Bowers & Wilkins has come out with a real Sonos competitor in its Formation Suite, a group of wireless home audio products that is clearly aimed at buyers who desire a higher level of design, and audiophile-grade performance in a wireless audio system.
Running a patented mesh network, B&W claims the Formation Suite is capable of delivering perfectly synchronized sound, with one microsecond of delay between its flagship Formation Duo speakers, and milliseconds between all Formation components. The system is also capable of handling lossless high-resolution audio formats at up to 96/24 bit resolution. Rounding out its high-end specs, all components have Ethernet, AirPlay 2, and Bluetooth 4.1, with AptX HD support, and a USB port for system updates. The Formation Suite is compatible with Spotify Connect, and Roon.
Like Sonos, The system will be controlled by B&W’s Formation app (iOS/Android), though the company didn’t release any details around which music services the app will support at launch. They did however mention that the Suite is comprised of five products:Formation Bar ($1,199): A 48-inch wide soundbar with nine drivers, six amps, each with 40 watts of power, dedicated center channel, and an optical audio input.
Formation Duo ($3,999/pair): Available in matte black or gloss white, these powered speakers are similar to B&W’s 800 Series Diamond speakers, with a carbon-domed tweeter on top, and the company’s Continuum cone driver. Two digital amps on board each speaker each produce 125 watts of power.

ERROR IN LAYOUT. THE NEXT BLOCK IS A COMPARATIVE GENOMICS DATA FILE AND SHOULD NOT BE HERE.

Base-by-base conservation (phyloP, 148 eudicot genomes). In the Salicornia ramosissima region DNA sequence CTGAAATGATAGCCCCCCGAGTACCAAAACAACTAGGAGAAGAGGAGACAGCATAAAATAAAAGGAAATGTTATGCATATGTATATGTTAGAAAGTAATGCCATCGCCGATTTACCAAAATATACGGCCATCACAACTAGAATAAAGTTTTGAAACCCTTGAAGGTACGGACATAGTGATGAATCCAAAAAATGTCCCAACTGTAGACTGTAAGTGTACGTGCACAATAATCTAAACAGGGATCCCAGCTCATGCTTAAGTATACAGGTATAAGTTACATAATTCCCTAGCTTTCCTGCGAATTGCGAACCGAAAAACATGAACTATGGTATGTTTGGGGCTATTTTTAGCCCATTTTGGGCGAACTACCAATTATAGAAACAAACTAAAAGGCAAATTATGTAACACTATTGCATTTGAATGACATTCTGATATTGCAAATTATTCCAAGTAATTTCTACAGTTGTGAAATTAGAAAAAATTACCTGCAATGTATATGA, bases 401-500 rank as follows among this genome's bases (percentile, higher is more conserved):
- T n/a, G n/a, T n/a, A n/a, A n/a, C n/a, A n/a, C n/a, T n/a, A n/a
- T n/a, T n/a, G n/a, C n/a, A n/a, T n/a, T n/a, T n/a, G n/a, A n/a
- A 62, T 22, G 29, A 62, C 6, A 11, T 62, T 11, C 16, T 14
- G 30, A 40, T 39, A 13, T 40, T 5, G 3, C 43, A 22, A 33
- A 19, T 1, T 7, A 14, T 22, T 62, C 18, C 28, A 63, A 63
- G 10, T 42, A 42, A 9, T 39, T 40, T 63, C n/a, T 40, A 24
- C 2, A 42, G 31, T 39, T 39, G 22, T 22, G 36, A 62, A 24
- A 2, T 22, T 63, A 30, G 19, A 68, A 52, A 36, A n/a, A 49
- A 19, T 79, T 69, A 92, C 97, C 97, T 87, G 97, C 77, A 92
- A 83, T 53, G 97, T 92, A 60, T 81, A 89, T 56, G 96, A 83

Formation Wedge ($899): A standalone powered speaker with five drivers, and five discrete digital amps (4×40 watts, 1×80 watts), that can produce a wide stereo soundstage.
Formation Bass ($999): A subwoofer with two opposed drivers, and 250 watts of amplification.Formation Audio ($699): A wireless connection module that lets you stream audio to an existing hi-fi system, while also connecting non-wireless sources like turntables to the rest of the Formation system.
Plainly stated, the Formation Suite looks gorgeous, and it’s hard to argue with the specs that B&W has chosen for each component, which should produce unreal audio quality.
There is a limit to the Formation Bar, with just an optical input. Without HDMI, there’s no support for Dolby Atmos, DTS:X, or lossless formats like Dolby TrueHD. There’s also no way to offer control over the TV or other components via CEC, another advantage of using HDMI.
B&W Formation Suite products are only being sold at specific brick-and-mortar retail locations, with no word on when or if the company will add online sales via its website, or retailers like Amazon.com.